Five Writing Career Surprises
I love telling people that I'm a full-time writer. Just because I get to write my title on my tax return doesn't mean I always enjoy my writing career. Since turning words into my sole source of income, I've experienced more than a few surprises along the way. If you're considering a full-time writing career, make sure you're ready to deal with the consequences of these five facts/surprises.
1. Writing Is Not Always Fun/Easy
For the longest time, I thought I wasn't meant to be a writer because I didn't enjoy writing about half of the time. It wasn't until years later I learned that many writers have to force themselves to write, kicking and screaming, every single morning. The words don't always flow naturally and dance from their fingertips into the computer. They have off days. They may have off years. But unlike writing novices, they will put their butts in their writing chairs almost every day and make sure the books get written. For some writers, myself included, the fun part about writing comes after the books have already been written. In order to connect with readers, give talks and be interviewed about being a writer (three activities I love to do), I need to have written something first.
As a writer you may have your struggles. Other writers do too. If you can set some writing goals for yourself or a specific daily writing time every day, you're bound to start and finish some books. But you aren't always going to like it.
2. You May Spend More Time Marketing Than Writing
Writing the book may not always be fun, but at least you get to spend all of your time typing glorious words on your computer, right? Surprise! A successful writing career often consists of four parts marketing and one part writing. I've known multiple writers who block out two hours a day of writing and spend three to four times that amount on interacting with readers, spreading the word about their next release and making valuable connections with other writers. Now, marketing doesn't necessarily mean advertising. You can start a podcast, create a course, plan an event or a ton of other things you enjoy doing to market yourself. You can even write a free book to promote your other books as part of your marketing scheme.
The important thing to remember here is that if you're an author you're also a small business. An author who does nothing but write may be as successful as a storefront without a sign. If you spend time gathering customers, you're much more likely to get your words out into the world.
3. Your Monthly Earnings Are Inconsistent
If you understand that having a writing career makes you an entrepreneur, you may also realize that royalty payments tend to fluctuate. Last month was my highest author paycheck yet, but June through November were some of my slowest months since I became an author. When you're a full-time writer, you can't always count on your monthly earnings to grow or stay the same. This makes household budgeting a pain in the butt. You may be tempted to creep back into a 9-to-5 job to supplement your earnings, though there may be a better solution.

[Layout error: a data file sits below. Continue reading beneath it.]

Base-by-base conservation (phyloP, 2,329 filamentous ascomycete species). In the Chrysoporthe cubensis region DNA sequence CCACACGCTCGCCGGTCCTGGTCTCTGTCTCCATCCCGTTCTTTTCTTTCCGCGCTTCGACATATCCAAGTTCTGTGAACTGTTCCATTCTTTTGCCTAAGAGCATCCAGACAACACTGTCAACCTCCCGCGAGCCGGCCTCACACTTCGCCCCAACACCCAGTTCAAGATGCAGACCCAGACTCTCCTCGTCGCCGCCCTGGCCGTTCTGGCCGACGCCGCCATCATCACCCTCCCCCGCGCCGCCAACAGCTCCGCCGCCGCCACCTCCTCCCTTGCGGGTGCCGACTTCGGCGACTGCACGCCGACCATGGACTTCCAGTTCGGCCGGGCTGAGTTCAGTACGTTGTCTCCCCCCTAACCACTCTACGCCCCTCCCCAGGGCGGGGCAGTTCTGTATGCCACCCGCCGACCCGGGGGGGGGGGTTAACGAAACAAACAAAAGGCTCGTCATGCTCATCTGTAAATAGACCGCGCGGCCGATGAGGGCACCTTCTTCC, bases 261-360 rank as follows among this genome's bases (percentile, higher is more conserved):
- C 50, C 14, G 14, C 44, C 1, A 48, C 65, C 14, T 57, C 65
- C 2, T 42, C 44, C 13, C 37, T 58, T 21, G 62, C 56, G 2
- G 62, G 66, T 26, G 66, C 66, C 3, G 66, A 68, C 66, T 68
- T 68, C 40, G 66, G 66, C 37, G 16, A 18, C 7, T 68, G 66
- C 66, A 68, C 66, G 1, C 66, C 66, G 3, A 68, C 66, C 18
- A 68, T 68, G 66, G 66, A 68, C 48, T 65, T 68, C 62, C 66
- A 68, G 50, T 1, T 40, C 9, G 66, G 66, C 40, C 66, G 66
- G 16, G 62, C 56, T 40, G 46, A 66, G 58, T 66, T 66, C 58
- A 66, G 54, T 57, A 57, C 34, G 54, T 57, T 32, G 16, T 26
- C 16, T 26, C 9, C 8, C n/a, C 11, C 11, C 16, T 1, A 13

Freelance writing can be a lucrative second source of income. It too can fluctuate, but if you build up a large enough client list or you get a steady 10-20 hour per week gig, you'll be able to ride out the storm of fickle royalty checks.
4. You May Work Over 40 Hours Per Week
Even if your author paycheck is relatively consistent, you may have to work more than 40 hours a week to keep everything going. So much for avoiding the 9 to 5 lifestyle. The positive thing is that you'll be spending almost all of your time on yourself. When you work for a company, you don't get to see the direct benefits of your hard work. Somebody at your job could be making millions of dollars off a project you put thousands of hours into. I find it much more rewarding to put all of my effort into my own projects and get 100 percent of the spoils. I may not be making millions, but if I work hard and smart enough on a project, I could see the benefits from a book for the rest of my lifetime. How many 9 to 5 jobs can offer that?
When you do have to put extra time into your writing career on a certain week, make sure to get everything cleared with your loved ones. A fluctuating schedule can be difficult on your personal life. If you give everyone enough lead time to plan, they're more likely to understand why the office door has been locked for the last 10 hours.
5. You Might Just Succeed
Even though this post is describing the thorns, I have a rosy outlook about my writing career. My income has gone up each of the last three years since I became a full-time writer. Aside from money alone, I've also felt more fulfillment as I've been accepted deeper into the writing community. Success as a writer requires working when you don't want to, selling yourself in an intelligent way, dealing with feasts and famines and spending long hours writing, formatting and publishing. Even if you put in all that effort, you still may not strike it rich.
One thing is certain. If you don't try something new, you'll still have the same life you have now in five, 10 or 20 years. Stay the same and you'll wonder what could have been, lamenting that the song's still inside you.
A writing career is a gift wrapped in barbed wire and booby traps. It's not for everyone. It may not be for you. But if there's a tiny chance that it is, don't let these surprises scare you off.
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Written by Bryan Cohen
Bryan Cohen is the author of more than 30 books, many of which focus on creative writing and blasting through that pesky writer's block. His books have sold more than 20,000 copies. You can find him on Google+ and Facebook.
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